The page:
Built during French colonial times, the Saigon Central Post Office is perhaps among the most impressive post offices in Southeast Asia. Often erroneously attributed to Gustave Eiffel, it was, in fact, the last work of Marie-Alfred Foulhoux, Saigon’s acclaimed Architect-in-Chief.
In 1874, the French architect Marie-Alfred Foulhoux (1840-1892) moved to the recently established French colony of Cochinchina in South Vietnam. After five years in Saigon, he was appointed Architect-in-Chief and spent much of the rest of his life designing and building some of the most important buildings in the city, including the Palais de Justice, the Customs Department building, and the Lieutenant Governor’s Palace.
His final work, built between 1886 and 1891, was the Saigon Central Post Office. Constructed around a prefabricated cast iron frame, with a towering vaulted ceiling and arched windows, the post office mixes European architecture—French, Gothic and Renaissance—with East Asian designs.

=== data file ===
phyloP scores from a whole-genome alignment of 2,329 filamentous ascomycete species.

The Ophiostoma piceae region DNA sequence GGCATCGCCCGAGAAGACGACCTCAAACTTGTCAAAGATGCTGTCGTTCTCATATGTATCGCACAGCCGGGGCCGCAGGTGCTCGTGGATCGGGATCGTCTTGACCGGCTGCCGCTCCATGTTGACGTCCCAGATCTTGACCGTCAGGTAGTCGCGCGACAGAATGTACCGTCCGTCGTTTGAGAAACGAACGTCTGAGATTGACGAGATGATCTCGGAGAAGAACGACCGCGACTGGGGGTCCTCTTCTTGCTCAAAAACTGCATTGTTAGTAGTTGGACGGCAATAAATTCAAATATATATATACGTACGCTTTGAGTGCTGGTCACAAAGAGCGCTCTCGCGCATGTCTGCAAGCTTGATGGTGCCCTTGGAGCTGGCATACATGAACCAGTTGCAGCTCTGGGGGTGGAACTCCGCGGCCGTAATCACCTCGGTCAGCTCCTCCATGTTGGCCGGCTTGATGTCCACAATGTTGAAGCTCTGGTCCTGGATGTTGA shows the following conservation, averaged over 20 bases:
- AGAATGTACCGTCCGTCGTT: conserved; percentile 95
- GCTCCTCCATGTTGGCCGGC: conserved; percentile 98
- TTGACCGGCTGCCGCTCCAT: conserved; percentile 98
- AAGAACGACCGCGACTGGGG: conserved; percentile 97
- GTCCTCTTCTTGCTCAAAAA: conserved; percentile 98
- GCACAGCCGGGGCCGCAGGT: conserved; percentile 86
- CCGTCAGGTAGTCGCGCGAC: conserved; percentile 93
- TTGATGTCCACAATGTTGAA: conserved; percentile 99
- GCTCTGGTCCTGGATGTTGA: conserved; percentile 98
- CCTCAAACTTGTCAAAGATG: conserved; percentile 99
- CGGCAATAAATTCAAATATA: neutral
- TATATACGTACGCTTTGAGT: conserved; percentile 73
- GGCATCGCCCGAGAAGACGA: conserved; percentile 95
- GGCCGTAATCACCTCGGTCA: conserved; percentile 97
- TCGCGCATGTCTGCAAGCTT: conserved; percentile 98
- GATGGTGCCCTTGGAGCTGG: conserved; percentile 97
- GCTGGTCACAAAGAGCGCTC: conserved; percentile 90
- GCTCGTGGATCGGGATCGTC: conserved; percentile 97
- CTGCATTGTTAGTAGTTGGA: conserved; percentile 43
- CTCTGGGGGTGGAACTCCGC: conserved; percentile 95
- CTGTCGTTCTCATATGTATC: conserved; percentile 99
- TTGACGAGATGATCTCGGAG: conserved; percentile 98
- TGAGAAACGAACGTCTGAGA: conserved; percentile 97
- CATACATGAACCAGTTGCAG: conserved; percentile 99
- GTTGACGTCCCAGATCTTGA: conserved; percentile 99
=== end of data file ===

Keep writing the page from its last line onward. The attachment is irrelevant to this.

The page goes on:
Along the light-yellow Neo-Baroque facade, window plaques bear the names of leading scientists and philosophers, including Descartes, Morse, Ampere, Volta, Ohm, and Faraday. The decoration of the roof ridges, meanwhile, was inspired by Khmer art.
Walk inside, and you’ll be struck by the sense of space under the huge vaulted ceiling, supported by two rows of steel pillars, not too dissimilar to an old European railway station. It’s very much a colonial building, with ornate wooden counter-tops, patterned tiled floors, and antiquated telephone boxes.
But though much of the space feels European, it contains a few reminders that you’re still in Saigon, such as the large portrait of Ho Chi Minh on the far wall. That, and the two historic maps painted on either wall, one depicting the telegraph lines of southern Vietnam and Cambodia in 1892, and the other a map of Saigon and its surroundings in 1892.
Another iconic feature of the post office is Mr. Duong Van Ngo, who you’ll typically find sitting at a table underneath the portrait of Ho Chi Minh. Mr. Ngo, now in his late 80s, has been working at Saigon Central Post Office since he was 17. For more than 25 years, he has faithfully served as the post office’s letter writer, writing letters for those who cannot write for themselves. Pen in hand, he writes in French and English, and charges about 50 cents per page.